Iraq has also been blocking social media since early October, with Facebook and Twitter unreachable and messaging apps WhatsApp and Telegram disrupted as the government has sought to control the narrative and present a semblance of normality to the outside world.

What’s the impact of Iraq’s internet shutdown?

Although it’s too early to fully assess the latest telecommunication disruption’s impact, its extent is such that much of society is due to be brought to a standstill when Iraq wakes to find itself offline on Tuesday morning.

The largest residential and commercial fixed-line internet provider Earthlink, as well as most mobile operators are totally offline, with data indicating the most severe disruption recorded during the protests are now in effect. As the blackout came into effect, a smaller portion of telephone landlines and mobile networks appeared to be inoperable even for ordinary calls and text messaging.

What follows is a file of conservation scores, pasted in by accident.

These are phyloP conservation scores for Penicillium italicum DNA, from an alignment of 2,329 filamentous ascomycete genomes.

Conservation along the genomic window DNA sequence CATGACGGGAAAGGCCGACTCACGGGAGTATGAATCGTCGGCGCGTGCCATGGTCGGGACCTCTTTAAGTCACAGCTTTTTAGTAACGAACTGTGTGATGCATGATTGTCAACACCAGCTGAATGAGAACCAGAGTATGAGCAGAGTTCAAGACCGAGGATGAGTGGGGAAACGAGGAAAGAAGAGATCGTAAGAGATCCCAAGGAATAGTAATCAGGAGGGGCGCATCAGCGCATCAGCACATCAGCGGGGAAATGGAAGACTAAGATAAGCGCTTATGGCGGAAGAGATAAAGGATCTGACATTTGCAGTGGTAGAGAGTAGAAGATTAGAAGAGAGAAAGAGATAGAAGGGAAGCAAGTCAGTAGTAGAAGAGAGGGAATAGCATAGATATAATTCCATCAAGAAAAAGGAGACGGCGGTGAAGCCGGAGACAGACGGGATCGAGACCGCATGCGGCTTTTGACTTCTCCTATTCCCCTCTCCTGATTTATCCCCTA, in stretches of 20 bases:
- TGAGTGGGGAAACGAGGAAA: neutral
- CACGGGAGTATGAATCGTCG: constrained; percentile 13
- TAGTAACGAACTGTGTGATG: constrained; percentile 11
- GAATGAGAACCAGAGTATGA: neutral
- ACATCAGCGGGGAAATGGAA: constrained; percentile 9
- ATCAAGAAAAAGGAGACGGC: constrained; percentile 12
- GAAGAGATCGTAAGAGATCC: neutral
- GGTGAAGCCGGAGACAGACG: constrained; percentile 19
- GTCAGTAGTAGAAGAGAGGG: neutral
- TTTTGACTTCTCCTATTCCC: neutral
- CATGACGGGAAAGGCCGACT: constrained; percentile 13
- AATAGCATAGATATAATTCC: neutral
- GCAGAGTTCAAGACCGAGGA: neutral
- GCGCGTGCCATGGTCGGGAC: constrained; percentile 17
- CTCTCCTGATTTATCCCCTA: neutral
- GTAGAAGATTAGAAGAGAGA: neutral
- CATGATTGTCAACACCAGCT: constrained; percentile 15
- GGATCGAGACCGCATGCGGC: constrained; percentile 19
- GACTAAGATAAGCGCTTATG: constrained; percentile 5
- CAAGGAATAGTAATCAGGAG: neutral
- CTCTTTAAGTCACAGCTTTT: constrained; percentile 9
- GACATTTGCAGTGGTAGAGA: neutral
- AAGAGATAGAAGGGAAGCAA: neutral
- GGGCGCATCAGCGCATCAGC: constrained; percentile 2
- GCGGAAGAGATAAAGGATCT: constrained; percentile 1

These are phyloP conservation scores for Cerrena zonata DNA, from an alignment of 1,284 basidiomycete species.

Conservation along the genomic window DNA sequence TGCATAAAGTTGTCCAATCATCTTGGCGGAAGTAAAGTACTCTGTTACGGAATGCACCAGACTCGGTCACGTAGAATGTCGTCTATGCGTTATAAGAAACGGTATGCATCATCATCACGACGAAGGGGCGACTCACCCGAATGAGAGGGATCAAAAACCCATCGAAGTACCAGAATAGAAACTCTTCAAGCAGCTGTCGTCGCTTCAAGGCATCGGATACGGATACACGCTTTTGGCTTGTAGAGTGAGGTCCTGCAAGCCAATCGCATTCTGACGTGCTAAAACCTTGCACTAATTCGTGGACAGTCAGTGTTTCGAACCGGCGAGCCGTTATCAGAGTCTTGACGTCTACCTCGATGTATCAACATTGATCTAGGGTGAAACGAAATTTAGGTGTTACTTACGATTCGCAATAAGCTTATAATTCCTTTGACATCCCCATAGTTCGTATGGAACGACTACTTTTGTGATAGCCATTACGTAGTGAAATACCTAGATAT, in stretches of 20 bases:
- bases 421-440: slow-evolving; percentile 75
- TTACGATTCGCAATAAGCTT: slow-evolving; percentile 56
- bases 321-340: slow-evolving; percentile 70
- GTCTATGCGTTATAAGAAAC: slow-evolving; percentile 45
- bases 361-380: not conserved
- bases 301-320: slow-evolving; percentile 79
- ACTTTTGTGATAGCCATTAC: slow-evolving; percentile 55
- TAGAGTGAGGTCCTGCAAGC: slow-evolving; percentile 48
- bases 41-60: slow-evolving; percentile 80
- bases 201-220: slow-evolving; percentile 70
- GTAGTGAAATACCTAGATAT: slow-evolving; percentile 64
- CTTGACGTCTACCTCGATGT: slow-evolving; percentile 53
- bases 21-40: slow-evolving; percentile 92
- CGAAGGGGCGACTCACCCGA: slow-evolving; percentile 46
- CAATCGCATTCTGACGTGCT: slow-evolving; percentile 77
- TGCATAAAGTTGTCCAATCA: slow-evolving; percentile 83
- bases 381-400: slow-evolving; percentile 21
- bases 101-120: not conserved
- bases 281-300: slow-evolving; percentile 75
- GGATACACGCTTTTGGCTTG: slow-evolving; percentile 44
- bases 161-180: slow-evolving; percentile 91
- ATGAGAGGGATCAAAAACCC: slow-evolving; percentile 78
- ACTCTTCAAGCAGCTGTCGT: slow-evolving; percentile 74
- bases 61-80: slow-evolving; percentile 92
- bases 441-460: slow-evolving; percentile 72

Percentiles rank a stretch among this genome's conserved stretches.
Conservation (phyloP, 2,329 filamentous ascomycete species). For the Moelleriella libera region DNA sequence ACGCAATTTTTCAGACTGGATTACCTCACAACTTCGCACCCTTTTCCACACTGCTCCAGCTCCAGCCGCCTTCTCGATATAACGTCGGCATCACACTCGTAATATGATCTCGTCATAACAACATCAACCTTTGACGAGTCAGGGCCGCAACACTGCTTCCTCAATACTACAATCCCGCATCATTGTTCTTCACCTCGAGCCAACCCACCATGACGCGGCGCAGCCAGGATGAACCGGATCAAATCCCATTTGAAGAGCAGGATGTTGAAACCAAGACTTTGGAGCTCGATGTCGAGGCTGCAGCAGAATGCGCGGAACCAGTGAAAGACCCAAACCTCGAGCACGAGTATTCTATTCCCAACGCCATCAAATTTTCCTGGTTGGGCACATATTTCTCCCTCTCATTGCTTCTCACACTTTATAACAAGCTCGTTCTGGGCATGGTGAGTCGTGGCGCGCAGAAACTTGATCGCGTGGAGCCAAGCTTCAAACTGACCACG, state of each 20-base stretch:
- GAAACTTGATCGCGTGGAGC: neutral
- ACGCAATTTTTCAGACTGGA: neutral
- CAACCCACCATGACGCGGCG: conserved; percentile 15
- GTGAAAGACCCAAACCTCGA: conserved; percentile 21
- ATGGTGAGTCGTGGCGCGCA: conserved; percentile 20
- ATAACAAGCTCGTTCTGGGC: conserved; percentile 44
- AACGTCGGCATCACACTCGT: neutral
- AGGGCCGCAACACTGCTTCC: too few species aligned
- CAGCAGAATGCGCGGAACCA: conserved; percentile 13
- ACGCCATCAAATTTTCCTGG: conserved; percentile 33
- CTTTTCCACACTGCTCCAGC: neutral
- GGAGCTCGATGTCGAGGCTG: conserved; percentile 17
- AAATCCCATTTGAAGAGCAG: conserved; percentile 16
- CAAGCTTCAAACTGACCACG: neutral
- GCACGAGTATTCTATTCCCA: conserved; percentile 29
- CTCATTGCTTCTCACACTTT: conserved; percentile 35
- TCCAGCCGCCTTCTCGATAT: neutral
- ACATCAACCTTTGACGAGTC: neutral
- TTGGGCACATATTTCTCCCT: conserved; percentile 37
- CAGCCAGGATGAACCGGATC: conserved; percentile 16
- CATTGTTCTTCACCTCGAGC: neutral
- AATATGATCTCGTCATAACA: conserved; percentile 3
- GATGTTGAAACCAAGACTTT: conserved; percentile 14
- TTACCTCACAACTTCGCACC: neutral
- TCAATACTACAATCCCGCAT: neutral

VPN and software circumvention solutions which many have used to access social media in recent weeks offer no solution in the face of total network blackouts. However, some users are reporting that they can get connected via traditional dial-up modems or through use of international SIM cards and data roaming. These options are slow, expensive or not available to most Iraqis in practice.

A foremost concern during Iraq’s shutdowns is for individual safety: Difficulty accessing emergency services or reaching out for assistance through informal channels presents an immediate challenge for all residents of Iraq, but particularly those with long-term health issues or those who sustained injuries needing attention during months of ongoing protests.

The protests’ economic impact has also been in the spotlight: On Sunday, Iraqi Prime Minister Adel Abdul Mahdi claimed protesters were costing the country’s industrial sector “billions of dollars.”